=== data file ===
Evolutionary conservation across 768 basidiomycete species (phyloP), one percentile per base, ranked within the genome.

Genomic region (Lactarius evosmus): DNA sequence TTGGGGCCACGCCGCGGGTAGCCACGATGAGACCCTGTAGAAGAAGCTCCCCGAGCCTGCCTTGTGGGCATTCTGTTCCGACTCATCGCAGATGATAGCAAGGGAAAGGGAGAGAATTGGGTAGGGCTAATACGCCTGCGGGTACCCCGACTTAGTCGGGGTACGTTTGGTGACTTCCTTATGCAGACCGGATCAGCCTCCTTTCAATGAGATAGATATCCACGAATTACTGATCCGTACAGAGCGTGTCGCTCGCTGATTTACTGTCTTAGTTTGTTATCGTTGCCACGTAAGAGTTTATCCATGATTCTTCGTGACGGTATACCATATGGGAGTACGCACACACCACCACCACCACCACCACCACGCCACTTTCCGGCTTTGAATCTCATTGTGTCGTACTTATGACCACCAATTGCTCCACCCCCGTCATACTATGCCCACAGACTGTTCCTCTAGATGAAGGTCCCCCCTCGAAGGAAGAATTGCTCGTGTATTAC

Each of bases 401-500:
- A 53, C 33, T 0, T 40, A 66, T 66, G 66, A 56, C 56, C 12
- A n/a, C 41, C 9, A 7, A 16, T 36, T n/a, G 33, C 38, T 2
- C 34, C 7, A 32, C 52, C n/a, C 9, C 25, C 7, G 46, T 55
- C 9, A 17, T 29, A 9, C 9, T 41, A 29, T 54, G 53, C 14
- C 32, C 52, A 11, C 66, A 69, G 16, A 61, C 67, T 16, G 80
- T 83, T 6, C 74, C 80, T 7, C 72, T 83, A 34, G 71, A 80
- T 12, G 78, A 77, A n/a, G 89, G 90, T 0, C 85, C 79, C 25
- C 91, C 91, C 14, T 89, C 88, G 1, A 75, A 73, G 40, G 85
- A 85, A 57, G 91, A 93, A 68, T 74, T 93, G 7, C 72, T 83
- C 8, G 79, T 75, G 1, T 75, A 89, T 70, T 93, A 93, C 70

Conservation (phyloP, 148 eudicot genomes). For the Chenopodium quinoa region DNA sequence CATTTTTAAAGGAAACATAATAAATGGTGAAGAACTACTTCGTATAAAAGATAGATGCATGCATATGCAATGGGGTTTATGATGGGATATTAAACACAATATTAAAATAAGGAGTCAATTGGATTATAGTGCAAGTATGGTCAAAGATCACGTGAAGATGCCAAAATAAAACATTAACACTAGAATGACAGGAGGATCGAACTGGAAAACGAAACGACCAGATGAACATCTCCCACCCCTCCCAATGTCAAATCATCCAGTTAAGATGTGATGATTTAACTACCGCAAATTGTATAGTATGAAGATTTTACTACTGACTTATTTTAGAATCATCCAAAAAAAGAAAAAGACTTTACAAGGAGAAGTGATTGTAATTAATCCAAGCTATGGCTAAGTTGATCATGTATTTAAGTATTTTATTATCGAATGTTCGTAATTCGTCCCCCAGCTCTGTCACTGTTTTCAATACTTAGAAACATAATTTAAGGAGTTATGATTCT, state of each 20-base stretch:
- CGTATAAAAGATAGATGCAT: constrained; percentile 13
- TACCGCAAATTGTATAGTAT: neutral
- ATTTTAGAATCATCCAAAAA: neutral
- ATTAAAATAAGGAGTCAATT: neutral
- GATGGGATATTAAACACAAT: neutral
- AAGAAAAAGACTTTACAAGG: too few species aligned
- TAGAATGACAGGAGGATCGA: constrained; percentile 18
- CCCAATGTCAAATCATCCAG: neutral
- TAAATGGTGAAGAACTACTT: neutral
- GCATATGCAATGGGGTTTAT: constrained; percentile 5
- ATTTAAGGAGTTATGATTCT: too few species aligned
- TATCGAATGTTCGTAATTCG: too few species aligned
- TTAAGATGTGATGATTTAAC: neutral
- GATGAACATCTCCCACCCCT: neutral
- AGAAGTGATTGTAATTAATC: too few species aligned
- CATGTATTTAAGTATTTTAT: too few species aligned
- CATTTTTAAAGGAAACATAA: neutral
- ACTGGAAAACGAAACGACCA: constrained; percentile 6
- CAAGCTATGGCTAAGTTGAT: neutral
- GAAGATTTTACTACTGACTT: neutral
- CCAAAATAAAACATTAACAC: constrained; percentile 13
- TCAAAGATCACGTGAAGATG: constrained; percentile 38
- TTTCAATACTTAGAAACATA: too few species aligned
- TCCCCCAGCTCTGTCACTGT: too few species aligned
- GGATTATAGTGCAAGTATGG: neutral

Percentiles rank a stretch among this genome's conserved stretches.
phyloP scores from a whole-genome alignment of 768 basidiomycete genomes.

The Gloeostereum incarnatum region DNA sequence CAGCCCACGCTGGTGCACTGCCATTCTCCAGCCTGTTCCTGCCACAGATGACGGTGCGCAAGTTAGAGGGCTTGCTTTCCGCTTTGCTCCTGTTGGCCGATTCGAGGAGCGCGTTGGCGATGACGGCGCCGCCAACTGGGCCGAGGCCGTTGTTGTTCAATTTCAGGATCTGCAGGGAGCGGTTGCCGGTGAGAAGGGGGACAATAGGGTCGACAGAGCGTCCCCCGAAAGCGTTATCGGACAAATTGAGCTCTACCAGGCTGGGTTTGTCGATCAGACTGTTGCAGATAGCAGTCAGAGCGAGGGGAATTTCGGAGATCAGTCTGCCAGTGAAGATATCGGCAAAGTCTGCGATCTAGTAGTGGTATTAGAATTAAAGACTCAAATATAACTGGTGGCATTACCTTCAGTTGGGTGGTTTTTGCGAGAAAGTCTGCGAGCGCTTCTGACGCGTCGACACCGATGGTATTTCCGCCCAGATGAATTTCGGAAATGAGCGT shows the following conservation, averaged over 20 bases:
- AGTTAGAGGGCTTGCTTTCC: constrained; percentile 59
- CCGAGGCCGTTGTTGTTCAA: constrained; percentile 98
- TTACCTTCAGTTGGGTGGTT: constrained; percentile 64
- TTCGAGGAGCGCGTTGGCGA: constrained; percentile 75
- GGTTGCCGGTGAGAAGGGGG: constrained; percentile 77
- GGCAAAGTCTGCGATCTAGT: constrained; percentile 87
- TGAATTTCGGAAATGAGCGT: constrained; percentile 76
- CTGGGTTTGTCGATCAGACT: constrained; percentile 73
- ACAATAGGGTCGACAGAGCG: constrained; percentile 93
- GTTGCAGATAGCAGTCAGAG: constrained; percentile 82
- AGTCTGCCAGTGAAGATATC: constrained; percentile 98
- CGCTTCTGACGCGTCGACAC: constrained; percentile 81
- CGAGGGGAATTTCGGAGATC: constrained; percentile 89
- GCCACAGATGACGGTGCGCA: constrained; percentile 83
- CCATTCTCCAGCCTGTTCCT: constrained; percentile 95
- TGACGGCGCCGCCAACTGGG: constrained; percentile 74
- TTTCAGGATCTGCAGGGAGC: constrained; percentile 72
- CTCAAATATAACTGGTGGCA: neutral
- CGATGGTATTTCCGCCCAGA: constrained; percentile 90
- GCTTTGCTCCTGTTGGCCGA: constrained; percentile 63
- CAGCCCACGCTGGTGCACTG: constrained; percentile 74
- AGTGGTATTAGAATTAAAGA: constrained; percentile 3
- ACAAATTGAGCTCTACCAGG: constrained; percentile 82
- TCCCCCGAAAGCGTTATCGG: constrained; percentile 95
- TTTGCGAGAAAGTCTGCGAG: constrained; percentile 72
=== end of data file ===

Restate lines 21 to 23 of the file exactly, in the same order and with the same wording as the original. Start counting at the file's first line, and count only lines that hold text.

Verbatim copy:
- TAGAATGACAGGAGGATCGA: constrained; percentile 18
- CCCAATGTCAAATCATCCAG: neutral
- TAAATGGTGAAGAACTACTT: neutral